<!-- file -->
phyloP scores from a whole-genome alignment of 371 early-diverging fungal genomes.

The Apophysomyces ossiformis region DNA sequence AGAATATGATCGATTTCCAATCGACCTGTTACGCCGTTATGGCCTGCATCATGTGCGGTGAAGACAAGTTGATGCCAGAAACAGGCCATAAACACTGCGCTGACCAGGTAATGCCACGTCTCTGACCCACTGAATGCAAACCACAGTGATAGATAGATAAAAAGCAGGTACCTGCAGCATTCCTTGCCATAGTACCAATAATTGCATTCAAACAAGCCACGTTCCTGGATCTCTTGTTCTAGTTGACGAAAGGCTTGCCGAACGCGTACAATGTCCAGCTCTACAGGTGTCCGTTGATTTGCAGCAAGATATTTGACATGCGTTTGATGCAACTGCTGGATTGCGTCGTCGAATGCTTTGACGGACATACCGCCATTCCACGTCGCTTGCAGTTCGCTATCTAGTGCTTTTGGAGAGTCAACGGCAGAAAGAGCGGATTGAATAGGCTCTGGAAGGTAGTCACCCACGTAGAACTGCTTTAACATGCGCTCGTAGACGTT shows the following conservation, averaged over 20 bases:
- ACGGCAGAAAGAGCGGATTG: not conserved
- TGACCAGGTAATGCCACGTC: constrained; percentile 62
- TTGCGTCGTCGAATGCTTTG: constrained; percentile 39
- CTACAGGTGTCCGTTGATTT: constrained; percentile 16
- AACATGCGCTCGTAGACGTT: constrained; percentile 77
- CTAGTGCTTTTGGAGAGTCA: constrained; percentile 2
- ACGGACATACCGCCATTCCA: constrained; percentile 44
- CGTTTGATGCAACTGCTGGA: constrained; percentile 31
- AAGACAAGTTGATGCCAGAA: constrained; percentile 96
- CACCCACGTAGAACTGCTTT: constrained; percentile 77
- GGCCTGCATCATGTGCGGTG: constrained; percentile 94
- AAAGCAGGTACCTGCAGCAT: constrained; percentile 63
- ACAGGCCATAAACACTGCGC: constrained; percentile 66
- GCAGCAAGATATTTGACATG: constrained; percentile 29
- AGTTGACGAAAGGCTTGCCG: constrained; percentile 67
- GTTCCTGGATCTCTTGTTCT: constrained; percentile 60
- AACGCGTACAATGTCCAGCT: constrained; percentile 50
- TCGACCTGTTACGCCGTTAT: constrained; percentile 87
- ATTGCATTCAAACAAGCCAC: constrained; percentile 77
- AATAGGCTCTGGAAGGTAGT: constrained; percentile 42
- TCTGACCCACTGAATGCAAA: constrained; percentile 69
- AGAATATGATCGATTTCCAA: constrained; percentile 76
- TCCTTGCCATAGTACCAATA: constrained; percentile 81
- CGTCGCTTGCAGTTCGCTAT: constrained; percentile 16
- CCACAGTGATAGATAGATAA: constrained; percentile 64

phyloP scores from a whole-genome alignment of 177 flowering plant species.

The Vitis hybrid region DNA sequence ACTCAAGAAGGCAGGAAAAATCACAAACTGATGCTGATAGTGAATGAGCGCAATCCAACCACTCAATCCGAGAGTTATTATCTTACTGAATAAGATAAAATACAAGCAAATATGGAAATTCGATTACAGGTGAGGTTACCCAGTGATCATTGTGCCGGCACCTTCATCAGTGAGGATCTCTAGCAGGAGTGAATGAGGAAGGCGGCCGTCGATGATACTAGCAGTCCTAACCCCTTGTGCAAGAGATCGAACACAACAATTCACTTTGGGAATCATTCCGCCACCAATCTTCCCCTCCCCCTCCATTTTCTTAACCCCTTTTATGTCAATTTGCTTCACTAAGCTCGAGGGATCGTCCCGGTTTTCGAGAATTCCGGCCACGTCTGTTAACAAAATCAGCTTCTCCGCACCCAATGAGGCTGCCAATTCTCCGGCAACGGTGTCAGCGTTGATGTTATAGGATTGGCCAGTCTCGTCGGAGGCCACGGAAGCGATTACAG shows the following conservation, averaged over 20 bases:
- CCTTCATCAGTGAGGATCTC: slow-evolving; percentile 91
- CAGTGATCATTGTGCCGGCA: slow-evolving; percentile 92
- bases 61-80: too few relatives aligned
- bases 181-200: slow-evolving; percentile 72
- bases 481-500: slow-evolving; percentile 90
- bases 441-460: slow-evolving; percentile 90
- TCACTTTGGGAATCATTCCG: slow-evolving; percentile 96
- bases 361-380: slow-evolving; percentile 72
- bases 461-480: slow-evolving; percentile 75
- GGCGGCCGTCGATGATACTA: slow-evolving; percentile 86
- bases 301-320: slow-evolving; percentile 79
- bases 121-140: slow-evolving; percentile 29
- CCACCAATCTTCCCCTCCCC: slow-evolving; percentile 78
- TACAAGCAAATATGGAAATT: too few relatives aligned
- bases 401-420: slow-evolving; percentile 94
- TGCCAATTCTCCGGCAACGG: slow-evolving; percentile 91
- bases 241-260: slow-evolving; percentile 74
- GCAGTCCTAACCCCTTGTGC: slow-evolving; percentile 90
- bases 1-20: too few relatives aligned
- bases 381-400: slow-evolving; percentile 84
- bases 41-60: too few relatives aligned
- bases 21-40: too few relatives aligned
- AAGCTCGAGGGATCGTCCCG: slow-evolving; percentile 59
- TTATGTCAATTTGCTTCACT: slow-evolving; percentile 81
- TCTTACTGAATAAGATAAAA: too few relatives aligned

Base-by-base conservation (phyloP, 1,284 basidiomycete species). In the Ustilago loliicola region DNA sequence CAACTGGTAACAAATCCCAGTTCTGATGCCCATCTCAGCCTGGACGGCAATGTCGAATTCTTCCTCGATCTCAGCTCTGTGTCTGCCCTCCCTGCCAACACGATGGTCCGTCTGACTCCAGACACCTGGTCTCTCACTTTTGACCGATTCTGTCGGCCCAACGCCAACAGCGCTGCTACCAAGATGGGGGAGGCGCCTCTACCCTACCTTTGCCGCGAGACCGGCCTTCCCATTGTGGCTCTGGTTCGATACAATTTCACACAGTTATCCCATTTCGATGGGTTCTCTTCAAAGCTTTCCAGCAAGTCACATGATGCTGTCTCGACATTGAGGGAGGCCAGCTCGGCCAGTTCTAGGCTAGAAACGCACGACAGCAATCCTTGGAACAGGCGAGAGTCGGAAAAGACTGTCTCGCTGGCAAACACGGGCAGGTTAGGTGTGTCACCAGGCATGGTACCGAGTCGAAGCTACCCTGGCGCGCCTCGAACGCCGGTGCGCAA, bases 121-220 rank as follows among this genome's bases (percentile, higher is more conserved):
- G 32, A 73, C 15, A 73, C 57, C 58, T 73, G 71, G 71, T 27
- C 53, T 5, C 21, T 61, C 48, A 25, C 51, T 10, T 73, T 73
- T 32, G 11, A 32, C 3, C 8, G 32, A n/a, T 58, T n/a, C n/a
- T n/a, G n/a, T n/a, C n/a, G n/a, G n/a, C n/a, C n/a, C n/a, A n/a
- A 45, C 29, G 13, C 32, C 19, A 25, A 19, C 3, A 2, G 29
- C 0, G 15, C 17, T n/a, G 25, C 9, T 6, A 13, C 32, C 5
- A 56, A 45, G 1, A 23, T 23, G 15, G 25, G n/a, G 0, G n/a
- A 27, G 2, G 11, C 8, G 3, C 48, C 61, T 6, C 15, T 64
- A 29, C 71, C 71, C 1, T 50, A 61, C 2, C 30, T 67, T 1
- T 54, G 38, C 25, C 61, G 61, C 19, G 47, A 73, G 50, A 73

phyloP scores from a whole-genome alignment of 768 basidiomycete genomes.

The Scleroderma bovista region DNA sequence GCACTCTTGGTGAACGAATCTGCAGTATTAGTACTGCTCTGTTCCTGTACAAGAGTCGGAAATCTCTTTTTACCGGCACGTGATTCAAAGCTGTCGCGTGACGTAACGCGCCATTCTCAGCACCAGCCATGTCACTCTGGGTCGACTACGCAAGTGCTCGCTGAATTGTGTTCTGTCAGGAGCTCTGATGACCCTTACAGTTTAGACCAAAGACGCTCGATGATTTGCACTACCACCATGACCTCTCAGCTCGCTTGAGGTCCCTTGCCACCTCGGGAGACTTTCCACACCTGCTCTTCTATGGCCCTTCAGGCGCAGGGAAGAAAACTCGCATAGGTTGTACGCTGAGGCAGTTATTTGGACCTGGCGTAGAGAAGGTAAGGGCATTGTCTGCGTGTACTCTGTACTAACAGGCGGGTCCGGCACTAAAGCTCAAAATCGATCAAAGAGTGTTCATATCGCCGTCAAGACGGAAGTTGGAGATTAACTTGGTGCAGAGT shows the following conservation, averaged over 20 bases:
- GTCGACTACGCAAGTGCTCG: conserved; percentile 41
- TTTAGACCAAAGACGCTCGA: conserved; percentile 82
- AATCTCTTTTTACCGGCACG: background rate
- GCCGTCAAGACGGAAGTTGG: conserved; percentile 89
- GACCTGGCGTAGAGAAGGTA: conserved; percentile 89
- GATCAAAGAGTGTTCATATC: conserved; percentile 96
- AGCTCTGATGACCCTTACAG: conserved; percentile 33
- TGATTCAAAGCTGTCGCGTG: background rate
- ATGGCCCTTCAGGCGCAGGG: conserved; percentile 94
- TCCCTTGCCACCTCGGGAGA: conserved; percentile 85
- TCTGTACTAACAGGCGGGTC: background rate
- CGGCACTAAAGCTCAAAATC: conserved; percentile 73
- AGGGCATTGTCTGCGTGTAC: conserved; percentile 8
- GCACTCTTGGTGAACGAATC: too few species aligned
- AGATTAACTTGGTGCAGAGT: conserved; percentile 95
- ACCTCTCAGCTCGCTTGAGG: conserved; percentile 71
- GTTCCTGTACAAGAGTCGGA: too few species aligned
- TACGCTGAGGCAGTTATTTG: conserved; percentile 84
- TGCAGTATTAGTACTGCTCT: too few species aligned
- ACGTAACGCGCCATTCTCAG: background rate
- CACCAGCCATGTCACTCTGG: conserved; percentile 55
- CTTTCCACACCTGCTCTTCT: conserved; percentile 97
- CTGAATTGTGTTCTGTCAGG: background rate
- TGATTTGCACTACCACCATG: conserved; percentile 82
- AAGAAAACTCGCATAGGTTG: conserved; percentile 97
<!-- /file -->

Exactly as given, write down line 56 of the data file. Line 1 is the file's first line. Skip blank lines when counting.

- G 32, A 73, C 15, A 73, C 57, C 58, T 73, G 71, G 71, T 27